By Claudia Matus
Imagining Time and area in Universities provides severe theorizations of time and house to research discourses and practices of globalization and internationalization. As either dimensions were understood in separate and hierarchical modes restricted awareness is given to cultural meanings embedded in those institutional regulations and practices.
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Additional resources for Imagining Time and Space in Universities: Bodies in Motion
In what ways then do our research questions maintain the rigid articulation between subjects and certain places, to certain times and its articulations? Bodies in Motion intends to rescue the notion that interviews are “spatial practices” (Clifford, 1988), and as such need to be understood as “time practices” as well. Both, time and space provide a position for the speaker to organize their experiences to be narrated and for the researcher to make sense of it. In other words, the interviewee and the researcher perform specific spaces and times.
Describing how international students’ difficulties affect their academic performance, how language is an important element in their “adaptation,” and the many cultural crises to which international students are exposed seemed increasingly less compelling to me, for I realized these studies failed to capture the complexity of the Methodological Twists 29 improvization and agency bodies enact under these circumstances. By the time I started to formulate my research questions I had been in my graduate program for three years and the problems of international students, how they were perceived and in what ways they were reconstructing themselves, became more important to me.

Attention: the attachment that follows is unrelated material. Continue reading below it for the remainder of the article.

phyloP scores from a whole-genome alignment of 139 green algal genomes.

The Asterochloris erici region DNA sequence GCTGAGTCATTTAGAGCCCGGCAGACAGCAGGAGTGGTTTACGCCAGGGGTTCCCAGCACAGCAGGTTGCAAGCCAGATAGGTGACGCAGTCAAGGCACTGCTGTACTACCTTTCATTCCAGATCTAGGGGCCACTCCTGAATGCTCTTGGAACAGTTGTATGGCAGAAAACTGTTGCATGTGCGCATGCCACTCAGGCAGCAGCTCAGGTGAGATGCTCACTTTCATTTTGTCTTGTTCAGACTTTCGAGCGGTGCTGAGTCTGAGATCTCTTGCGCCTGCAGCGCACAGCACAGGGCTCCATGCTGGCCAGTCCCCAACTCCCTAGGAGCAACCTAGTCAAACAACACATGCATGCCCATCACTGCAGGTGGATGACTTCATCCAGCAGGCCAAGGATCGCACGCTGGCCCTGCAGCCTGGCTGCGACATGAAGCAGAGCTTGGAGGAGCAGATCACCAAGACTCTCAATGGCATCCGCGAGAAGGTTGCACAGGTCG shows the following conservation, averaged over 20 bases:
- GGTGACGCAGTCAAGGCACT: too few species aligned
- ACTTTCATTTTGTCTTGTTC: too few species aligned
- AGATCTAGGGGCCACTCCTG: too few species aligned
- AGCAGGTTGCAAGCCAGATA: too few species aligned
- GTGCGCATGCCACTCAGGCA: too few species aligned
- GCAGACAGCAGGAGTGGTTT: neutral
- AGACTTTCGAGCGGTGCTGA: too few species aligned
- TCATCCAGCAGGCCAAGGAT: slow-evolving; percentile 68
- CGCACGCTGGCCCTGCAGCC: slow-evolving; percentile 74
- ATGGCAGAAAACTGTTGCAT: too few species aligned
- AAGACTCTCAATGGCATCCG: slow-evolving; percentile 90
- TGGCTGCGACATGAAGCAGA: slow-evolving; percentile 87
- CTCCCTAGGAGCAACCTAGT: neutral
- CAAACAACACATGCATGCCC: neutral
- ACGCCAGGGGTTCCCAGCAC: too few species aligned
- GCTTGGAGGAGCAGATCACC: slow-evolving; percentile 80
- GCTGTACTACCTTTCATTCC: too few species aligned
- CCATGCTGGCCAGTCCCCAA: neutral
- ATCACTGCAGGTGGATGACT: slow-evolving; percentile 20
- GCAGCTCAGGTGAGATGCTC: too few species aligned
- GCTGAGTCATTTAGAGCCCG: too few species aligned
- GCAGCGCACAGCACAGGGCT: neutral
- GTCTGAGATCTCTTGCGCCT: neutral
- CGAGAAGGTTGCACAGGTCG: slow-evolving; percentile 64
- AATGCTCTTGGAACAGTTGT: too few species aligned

I argue that internationalization discourses produce certain institutional subjectivities and practices due to their implicit ideas about time and space embedded on their dominant definitions. These dimensions have been understood in separate and hierarchical modes, which mean that producing accounts of meaningful experiences with institutional progress necessitates the advancement of an understanding that sees space as a key element of the showing up of the world1 (Massey, 2005) and time as the succession of predictable pasts, presents, and futures (Grosz, 1999).